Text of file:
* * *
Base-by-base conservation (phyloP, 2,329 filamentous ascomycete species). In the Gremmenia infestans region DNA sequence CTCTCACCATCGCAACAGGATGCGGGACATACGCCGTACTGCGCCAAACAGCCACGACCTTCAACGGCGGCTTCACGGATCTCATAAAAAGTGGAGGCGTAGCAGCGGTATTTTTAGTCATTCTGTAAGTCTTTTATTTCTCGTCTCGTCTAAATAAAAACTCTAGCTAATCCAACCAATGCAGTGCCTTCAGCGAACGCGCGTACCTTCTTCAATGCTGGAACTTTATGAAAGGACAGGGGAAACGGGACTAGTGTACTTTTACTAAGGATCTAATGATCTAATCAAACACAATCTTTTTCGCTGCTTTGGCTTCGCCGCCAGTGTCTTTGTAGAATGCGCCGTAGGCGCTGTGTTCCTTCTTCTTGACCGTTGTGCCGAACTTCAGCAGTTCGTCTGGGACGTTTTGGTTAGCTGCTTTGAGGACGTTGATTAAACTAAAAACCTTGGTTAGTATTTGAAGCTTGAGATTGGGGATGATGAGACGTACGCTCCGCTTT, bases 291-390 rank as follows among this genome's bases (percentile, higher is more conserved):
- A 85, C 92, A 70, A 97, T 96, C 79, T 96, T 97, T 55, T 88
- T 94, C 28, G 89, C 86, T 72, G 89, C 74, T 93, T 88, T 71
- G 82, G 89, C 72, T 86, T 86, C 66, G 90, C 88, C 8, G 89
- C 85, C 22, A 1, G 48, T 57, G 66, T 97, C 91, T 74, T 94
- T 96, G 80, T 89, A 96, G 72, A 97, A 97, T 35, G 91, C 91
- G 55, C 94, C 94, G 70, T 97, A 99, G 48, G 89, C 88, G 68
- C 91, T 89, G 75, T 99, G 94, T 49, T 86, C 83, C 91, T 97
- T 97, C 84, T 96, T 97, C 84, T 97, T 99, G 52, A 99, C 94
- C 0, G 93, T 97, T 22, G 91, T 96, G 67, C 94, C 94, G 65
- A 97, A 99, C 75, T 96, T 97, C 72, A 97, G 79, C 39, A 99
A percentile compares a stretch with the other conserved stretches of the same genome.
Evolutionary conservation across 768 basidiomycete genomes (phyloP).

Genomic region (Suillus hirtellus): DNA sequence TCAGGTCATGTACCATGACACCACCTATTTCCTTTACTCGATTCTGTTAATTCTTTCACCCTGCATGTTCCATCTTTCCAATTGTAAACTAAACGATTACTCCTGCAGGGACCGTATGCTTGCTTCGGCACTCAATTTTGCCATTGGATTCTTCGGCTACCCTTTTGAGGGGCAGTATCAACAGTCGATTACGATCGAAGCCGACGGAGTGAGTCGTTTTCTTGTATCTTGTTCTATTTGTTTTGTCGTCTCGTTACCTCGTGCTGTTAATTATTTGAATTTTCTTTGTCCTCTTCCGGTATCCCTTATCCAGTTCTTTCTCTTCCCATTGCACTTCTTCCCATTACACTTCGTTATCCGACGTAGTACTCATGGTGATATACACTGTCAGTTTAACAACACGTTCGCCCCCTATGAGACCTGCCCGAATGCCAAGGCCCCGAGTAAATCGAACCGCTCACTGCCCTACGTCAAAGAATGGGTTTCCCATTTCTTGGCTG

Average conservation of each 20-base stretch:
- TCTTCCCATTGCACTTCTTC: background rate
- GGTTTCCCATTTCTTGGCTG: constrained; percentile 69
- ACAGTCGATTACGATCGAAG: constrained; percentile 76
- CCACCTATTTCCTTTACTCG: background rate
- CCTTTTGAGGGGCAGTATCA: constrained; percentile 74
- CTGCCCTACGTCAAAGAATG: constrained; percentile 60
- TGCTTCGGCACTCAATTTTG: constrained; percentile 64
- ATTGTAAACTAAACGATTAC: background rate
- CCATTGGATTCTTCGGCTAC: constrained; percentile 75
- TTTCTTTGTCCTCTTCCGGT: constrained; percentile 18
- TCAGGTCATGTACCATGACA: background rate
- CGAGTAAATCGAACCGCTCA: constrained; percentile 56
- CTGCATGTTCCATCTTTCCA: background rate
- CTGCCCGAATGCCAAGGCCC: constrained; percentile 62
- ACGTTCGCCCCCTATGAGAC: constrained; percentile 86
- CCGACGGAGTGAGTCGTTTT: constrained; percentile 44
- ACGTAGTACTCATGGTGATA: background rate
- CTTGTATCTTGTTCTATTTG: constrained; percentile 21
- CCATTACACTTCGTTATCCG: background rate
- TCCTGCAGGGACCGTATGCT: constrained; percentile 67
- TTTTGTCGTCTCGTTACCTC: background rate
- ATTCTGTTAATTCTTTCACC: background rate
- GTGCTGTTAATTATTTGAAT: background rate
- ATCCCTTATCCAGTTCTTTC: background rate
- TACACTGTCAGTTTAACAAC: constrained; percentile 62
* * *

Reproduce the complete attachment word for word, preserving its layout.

Base-by-base conservation (phyloP, 2,329 filamentous ascomycete species). In the Gremmenia infestans region DNA sequence CTCTCACCATCGCAACAGGATGCGGGACATACGCCGTACTGCGCCAAACAGCCACGACCTTCAACGGCGGCTTCACGGATCTCATAAAAAGTGGAGGCGTAGCAGCGGTATTTTTAGTCATTCTGTAAGTCTTTTATTTCTCGTCTCGTCTAAATAAAAACTCTAGCTAATCCAACCAATGCAGTGCCTTCAGCGAACGCGCGTACCTTCTTCAATGCTGGAACTTTATGAAAGGACAGGGGAAACGGGACTAGTGTACTTTTACTAAGGATCTAATGATCTAATCAAACACAATCTTTTTCGCTGCTTTGGCTTCGCCGCCAGTGTCTTTGTAGAATGCGCCGTAGGCGCTGTGTTCCTTCTTCTTGACCGTTGTGCCGAACTTCAGCAGTTCGTCTGGGACGTTTTGGTTAGCTGCTTTGAGGACGTTGATTAAACTAAAAACCTTGGTTAGTATTTGAAGCTTGAGATTGGGGATGATGAGACGTACGCTCCGCTTT, bases 291-390 rank as follows among this genome's bases (percentile, higher is more conserved):
- A 85, C 92, A 70, A 97, T 96, C 79, T 96, T 97, T 55, T 88
- T 94, C 28, G 89, C 86, T 72, G 89, C 74, T 93, T 88, T 71
- G 82, G 89, C 72, T 86, T 86, C 66, G 90, C 88, C 8, G 89
- C 85, C 22, A 1, G 48, T 57, G 66, T 97, C 91, T 74, T 94
- T 96, G 80, T 89, A 96, G 72, A 97, A 97, T 35, G 91, C 91
- G 55, C 94, C 94, G 70, T 97, A 99, G 48, G 89, C 88, G 68
- C 91, T 89, G 75, T 99, G 94, T 49, T 86, C 83, C 91, T 97
- T 97, C 84, T 96, T 97, C 84, T 97, T 99, G 52, A 99, C 94
- C 0, G 93, T 97, T 22, G 91, T 96, G 67, C 94, C 94, G 65
- A 97, A 99, C 75, T 96, T 97, C 72, A 97, G 79, C 39, A 99
A percentile compares a stretch with the other conserved stretches of the same genome.
Evolutionary conservation across 768 basidiomycete genomes (phyloP).

Genomic region (Suillus hirtellus): DNA sequence TCAGGTCATGTACCATGACACCACCTATTTCCTTTACTCGATTCTGTTAATTCTTTCACCCTGCATGTTCCATCTTTCCAATTGTAAACTAAACGATTACTCCTGCAGGGACCGTATGCTTGCTTCGGCACTCAATTTTGCCATTGGATTCTTCGGCTACCCTTTTGAGGGGCAGTATCAACAGTCGATTACGATCGAAGCCGACGGAGTGAGTCGTTTTCTTGTATCTTGTTCTATTTGTTTTGTCGTCTCGTTACCTCGTGCTGTTAATTATTTGAATTTTCTTTGTCCTCTTCCGGTATCCCTTATCCAGTTCTTTCTCTTCCCATTGCACTTCTTCCCATTACACTTCGTTATCCGACGTAGTACTCATGGTGATATACACTGTCAGTTTAACAACACGTTCGCCCCCTATGAGACCTGCCCGAATGCCAAGGCCCCGAGTAAATCGAACCGCTCACTGCCCTACGTCAAAGAATGGGTTTCCCATTTCTTGGCTG

Average conservation of each 20-base stretch:
- TCTTCCCATTGCACTTCTTC: background rate
- GGTTTCCCATTTCTTGGCTG: constrained; percentile 69
- ACAGTCGATTACGATCGAAG: constrained; percentile 76
- CCACCTATTTCCTTTACTCG: background rate
- CCTTTTGAGGGGCAGTATCA: constrained; percentile 74
- CTGCCCTACGTCAAAGAATG: constrained; percentile 60
- TGCTTCGGCACTCAATTTTG: constrained; percentile 64
- ATTGTAAACTAAACGATTAC: background rate
- CCATTGGATTCTTCGGCTAC: constrained; percentile 75
- TTTCTTTGTCCTCTTCCGGT: constrained; percentile 18
- TCAGGTCATGTACCATGACA: background rate
- CGAGTAAATCGAACCGCTCA: constrained; percentile 56
- CTGCATGTTCCATCTTTCCA: background rate
- CTGCCCGAATGCCAAGGCCC: constrained; percentile 62
- ACGTTCGCCCCCTATGAGAC: constrained; percentile 86
- CCGACGGAGTGAGTCGTTTT: constrained; percentile 44
- ACGTAGTACTCATGGTGATA: background rate
- CTTGTATCTTGTTCTATTTG: constrained; percentile 21
- CCATTACACTTCGTTATCCG: background rate
- TCCTGCAGGGACCGTATGCT: constrained; percentile 67
- TTTTGTCGTCTCGTTACCTC: background rate
- ATTCTGTTAATTCTTTCACC: background rate
- GTGCTGTTAATTATTTGAAT: background rate
- ATCCCTTATCCAGTTCTTTC: background rate
- TACACTGTCAGTTTAACAAC: constrained; percentile 62